Toronto's Historical Plaques
Learn a little of Toronto's history as told through its plaques
St. Michael's Cathedral Rectory
Photos by Alan L Brown - Posted May, 2008
Here at 200 Church Street, just south of Dundas Street, is an historical plaque erected by the Roman Catholic Archdiocese of Toronto in the bushes out front. Here's what it says:
Plaque coordinates: 43.655453 -79.377122
Formerly known as St. Michael's Palace, the Cathedral Rectory is the official residence of the Catholic Bishops and Archbishops of Toronto. In April 1845 work began on both the Cathedral and Rectory, which were designed in a Gothic vein by the distinguished architect, William Thomas (1799-1860). Consisting originally of a single two-storey structure facing Church Street, the Rectory was blessed by Michael Power, the first bishop of Toronto, on December 7, 1846.
In 1852 Bishop de Charbonnel added the three-storey north wing to accommodate his fledgling St. Michael's College which in 1856 moved to its present site, "Clover Hill", adjacent to the University of Toronto. New rooms and a cloister were added at the south end of the Rectory to link it with St. John's Chapel, which Archbishop Walsh dedicated on June 7, 1891. Around the turn of the century a third storey was added to the original structure.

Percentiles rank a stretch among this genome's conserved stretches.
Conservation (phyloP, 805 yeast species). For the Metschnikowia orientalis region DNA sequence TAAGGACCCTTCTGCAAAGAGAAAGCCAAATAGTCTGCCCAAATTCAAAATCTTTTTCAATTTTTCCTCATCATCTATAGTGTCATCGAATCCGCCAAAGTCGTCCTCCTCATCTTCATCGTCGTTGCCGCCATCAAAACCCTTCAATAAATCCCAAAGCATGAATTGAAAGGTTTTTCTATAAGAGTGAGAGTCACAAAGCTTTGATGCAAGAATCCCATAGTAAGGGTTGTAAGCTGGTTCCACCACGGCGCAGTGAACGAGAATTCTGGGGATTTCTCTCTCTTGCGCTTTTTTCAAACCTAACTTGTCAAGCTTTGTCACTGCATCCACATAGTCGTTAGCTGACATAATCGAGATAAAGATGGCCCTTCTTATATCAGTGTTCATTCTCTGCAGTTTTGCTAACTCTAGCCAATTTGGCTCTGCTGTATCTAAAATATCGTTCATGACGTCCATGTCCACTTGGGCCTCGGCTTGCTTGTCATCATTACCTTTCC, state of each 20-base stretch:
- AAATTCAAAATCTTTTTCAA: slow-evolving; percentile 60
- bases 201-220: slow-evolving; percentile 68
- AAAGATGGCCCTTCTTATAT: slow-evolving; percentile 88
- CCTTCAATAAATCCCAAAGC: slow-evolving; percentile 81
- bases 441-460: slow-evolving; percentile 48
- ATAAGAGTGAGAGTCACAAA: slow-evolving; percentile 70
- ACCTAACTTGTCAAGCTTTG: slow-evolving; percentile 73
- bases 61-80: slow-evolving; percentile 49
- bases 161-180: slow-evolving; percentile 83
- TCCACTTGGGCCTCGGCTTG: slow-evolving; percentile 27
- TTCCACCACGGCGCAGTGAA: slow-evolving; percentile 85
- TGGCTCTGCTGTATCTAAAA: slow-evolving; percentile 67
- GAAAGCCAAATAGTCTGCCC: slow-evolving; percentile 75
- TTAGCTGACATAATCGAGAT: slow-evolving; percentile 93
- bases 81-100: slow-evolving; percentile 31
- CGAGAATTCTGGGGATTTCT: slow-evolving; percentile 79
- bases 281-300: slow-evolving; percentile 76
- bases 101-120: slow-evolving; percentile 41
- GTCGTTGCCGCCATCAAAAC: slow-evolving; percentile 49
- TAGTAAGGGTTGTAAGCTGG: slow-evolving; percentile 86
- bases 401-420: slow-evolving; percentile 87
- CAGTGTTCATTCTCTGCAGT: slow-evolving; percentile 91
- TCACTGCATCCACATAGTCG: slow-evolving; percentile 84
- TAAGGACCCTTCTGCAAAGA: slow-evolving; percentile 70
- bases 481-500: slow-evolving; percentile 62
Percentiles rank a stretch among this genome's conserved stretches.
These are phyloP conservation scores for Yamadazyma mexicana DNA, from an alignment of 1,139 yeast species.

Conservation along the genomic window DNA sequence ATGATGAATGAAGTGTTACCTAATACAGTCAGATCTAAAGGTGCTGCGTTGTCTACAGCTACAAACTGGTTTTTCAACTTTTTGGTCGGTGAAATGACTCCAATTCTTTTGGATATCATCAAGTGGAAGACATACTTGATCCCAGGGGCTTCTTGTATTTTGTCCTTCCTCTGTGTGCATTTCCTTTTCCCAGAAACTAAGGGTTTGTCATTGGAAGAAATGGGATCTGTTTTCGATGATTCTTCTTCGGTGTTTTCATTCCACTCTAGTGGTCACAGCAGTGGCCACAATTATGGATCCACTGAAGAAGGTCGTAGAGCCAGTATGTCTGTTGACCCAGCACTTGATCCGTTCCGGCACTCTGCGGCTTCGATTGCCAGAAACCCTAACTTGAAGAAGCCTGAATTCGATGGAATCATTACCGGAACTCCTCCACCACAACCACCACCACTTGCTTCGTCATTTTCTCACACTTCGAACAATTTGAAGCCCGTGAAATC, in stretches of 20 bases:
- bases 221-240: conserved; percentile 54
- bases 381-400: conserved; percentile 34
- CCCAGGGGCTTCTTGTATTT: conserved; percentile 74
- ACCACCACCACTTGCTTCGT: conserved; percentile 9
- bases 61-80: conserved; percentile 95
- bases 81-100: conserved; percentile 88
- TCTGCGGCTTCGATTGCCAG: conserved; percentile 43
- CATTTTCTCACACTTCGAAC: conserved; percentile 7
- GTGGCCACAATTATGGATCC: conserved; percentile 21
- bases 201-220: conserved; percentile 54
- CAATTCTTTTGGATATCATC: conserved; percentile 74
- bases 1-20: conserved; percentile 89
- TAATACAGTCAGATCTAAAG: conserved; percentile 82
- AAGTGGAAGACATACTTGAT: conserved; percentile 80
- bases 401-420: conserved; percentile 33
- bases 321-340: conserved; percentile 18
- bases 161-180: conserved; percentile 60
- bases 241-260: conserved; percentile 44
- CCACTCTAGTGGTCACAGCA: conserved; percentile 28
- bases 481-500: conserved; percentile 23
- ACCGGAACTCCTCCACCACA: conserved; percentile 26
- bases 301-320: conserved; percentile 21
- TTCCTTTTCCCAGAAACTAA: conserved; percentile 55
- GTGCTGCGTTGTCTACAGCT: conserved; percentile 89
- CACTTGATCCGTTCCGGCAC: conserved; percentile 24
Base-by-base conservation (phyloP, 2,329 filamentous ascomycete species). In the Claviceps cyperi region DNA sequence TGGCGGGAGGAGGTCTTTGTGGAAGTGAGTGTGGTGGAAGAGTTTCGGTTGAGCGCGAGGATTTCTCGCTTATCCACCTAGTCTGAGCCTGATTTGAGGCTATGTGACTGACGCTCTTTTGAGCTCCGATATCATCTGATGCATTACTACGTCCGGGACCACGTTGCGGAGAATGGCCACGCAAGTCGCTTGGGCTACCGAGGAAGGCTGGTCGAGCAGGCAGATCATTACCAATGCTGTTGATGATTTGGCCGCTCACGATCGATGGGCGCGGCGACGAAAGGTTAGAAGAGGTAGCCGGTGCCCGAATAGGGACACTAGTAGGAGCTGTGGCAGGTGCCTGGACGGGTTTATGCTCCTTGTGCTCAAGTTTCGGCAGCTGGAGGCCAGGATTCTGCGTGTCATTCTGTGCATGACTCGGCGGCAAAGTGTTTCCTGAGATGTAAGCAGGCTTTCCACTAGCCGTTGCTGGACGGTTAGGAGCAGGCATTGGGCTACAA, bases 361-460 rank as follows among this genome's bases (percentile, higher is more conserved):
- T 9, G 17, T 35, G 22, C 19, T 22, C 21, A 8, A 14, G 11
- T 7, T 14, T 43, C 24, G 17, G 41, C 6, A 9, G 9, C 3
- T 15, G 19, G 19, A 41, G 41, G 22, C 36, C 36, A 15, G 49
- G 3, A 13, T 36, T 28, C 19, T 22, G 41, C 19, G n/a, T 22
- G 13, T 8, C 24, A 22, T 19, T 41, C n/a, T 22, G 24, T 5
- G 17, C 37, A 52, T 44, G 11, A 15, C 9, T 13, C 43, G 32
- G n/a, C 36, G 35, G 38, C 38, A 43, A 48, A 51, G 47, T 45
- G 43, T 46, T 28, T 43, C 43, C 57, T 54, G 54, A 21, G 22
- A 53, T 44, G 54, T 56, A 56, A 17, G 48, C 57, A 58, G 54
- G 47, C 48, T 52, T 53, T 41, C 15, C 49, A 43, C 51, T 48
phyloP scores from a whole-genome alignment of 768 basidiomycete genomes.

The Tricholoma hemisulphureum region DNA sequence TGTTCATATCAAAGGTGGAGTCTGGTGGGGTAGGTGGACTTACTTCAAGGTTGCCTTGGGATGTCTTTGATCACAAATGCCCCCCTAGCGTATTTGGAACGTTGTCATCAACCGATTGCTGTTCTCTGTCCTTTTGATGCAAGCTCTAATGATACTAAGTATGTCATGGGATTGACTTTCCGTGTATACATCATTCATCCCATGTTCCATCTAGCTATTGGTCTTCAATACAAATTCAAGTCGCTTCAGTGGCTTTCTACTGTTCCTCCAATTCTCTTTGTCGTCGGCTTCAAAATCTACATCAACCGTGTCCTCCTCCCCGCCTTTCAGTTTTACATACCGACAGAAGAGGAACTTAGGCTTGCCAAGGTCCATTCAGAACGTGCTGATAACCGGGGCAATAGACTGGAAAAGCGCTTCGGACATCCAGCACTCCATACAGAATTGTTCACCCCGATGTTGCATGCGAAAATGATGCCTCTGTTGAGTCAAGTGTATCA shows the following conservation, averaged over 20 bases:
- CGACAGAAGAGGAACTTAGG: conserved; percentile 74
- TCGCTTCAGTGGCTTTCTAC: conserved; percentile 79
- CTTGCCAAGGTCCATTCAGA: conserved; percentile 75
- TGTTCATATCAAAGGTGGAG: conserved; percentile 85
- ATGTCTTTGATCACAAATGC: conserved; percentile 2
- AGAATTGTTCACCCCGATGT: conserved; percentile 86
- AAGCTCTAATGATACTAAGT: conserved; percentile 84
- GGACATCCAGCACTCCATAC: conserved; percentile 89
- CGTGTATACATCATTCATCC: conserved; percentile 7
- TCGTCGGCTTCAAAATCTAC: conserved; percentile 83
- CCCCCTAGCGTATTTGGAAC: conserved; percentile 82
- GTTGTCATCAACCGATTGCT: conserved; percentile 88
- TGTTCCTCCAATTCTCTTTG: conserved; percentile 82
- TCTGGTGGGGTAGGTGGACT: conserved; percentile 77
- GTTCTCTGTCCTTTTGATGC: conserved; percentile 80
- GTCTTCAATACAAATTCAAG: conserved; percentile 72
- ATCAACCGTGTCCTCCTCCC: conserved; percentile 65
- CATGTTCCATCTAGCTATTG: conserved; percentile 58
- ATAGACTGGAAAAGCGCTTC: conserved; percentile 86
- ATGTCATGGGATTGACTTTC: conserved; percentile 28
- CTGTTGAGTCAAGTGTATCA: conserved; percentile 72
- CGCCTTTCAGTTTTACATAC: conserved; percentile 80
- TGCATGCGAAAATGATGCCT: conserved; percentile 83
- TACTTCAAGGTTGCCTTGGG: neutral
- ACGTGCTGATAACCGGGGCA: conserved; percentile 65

In 1981 the Rectory, one of Toronto's oldest residences, was renovated and restored to enhance its original Victorian Gothic design. To mark the event this plaque was blessed and dedicated by His Eminence, G. Emmett Cardinal Carter, Archbishop of Toronto, on Sunday, March 28, 1982.
> Posted March 15, 2009
I may be related to John Joseph Lynch. Does anyone know if he had a sister named Bridget that moved to Canada with her husband Dennis O'Connor?
> Posted November 29, 2008
I am Irish and I have been doing some research into my family history having found an old trunk in my fathers house when he moved after 80years. The trunk belonged to John Joseph Lynch Archbishop of Toronto. It held his prayer books and some personal belongings. They would have been sent back to Ireland following his death on 12th May 1888. If anyone is interested I would be glad to follow this comment up with them.
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